We all have our own reasons why we believe what we believe. Lovely. The problem for me is when we attempt to force our beliefs on others. And by force, I’m not talking about littering my front door with bible story tracks. I’m referring to that blatant, judgmental “you’ll burn in hell” kind of conviction.
I was born and raised in a very strict religion. For 30+ years I believed in the one true God and that I was chosen to be a believer. This responsibility came with a strict set of rules, the ability to keenly judge others and the promise of eternal life.
The problem was, I guess my faith wasn’t completely unswerving. When the leaders of this religion started changing the rules of the one true church, my husband and I quit. It was an extremely difficult and painful decision. Everything we believed in started to crumble, including our marriage.
My husband became an atheist and I became an I-have-no-idea-what-the-hell-I-believe wandering soul. When my three kids were young I thought it was important to have a church home. We found a local place of worship that was quite comfortable. Fun programs for the kids, a decent service and my favorite, a group of young mothers who were interesting and cool. This group soon turned into friends and we often did activities outside of church such as golf, dinners, movies – simple girls-only bonding time.
On one such occasion we ventured to a local restaurant for a dinner. The conversation started to diverge away from husbands and kids and took on a deeper tone of what we believed, faith and heaven. I shared my journey with my new friends including where I’m at now. At the time, “now” was a place of uncertainty. I no longer believed that Christianity was the only road to God. I wasn’t even sure some days that I believed in God. I was fine with all this “sharing” and where I was at on my expedition.
The conversation quickly turned silent. After a few moments, one particular friend spoke up. “I feel sorry for your kids.” She stated.
Confused, I questioned her, “Why do you feel sorry for my kids?”
“Because you’re going to hell and they’ll never see you again.”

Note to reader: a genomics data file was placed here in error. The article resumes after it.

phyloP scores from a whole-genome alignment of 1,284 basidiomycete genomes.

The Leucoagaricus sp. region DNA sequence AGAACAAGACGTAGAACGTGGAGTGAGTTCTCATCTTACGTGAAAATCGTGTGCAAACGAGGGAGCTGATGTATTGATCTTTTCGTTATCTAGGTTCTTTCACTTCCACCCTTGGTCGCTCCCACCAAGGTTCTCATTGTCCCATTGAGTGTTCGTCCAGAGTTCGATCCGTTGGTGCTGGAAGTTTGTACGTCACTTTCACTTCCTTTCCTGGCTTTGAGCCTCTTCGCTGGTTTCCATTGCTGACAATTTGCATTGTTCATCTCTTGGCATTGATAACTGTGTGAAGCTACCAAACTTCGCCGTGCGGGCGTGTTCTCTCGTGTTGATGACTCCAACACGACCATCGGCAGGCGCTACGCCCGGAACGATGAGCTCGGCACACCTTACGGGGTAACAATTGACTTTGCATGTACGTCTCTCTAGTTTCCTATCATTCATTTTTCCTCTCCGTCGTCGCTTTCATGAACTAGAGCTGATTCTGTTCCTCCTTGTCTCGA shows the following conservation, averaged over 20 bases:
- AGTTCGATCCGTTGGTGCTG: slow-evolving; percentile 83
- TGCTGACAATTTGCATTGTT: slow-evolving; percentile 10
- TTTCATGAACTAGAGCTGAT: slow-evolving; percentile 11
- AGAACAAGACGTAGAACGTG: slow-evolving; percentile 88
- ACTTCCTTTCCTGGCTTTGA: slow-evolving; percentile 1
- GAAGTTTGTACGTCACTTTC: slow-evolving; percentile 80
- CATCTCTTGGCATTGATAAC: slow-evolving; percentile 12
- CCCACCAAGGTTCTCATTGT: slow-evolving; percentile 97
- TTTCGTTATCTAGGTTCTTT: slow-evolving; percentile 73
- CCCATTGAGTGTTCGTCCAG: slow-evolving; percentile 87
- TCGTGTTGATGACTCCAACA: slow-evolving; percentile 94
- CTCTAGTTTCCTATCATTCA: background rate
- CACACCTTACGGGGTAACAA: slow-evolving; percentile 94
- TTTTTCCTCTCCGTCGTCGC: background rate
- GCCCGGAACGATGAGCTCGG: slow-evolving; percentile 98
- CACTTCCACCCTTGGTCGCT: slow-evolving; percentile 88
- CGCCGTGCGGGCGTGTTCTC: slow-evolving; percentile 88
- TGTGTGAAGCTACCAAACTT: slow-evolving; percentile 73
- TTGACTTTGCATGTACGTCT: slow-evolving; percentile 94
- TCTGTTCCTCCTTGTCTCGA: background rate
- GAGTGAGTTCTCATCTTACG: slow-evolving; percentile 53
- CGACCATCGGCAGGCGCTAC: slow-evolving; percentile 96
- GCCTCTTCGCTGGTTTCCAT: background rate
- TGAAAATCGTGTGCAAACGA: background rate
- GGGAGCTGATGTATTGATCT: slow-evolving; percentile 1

I was at a complete loss for words. Swearing wasn’t part of my language back then … today my response would be immensely more colorful.
No one else at the table spoke. Everyone just sat awkwardly avoiding eye contact. Utterly stunned and visibly upset, I stood up from the table, dropped my money down and wished them all a pleasant evening.
Later that night a few of the women called to apologize with the exception of the perpetrator. I appreciated the support, but knew this wasn’t the rational I wanted to surround myself with.
I attended this particular church for a few more weeks and then I quietly slipped away. That was over ten years ago. What these women didn’t realize was that I was in an enormous transitional stage where I was questioning everything. I went from having an all-knowing faith to none at all. We like to think of transition as a beautiful butterfly emerging from its cocoon. But transition starts in a dark, lonely sheath. We fight our way out. That’s what gives us the strength to fly. It’s a process.
Since my exodus from organized religion I’ve learned to make peace with my ever-evolving opinions about spirituality. I have a profound respect for others’ faith. Some days I’m out right envious of it. What I don’t appreciate, however, is the pity or the judgment from others regarding my not having a church home.
The quote, “Not all who wander are lost” deeply resonates with me. For now, I simply live the best life I can, loving others along the way and trying not to judge others on the journey. The older I get, the less I know.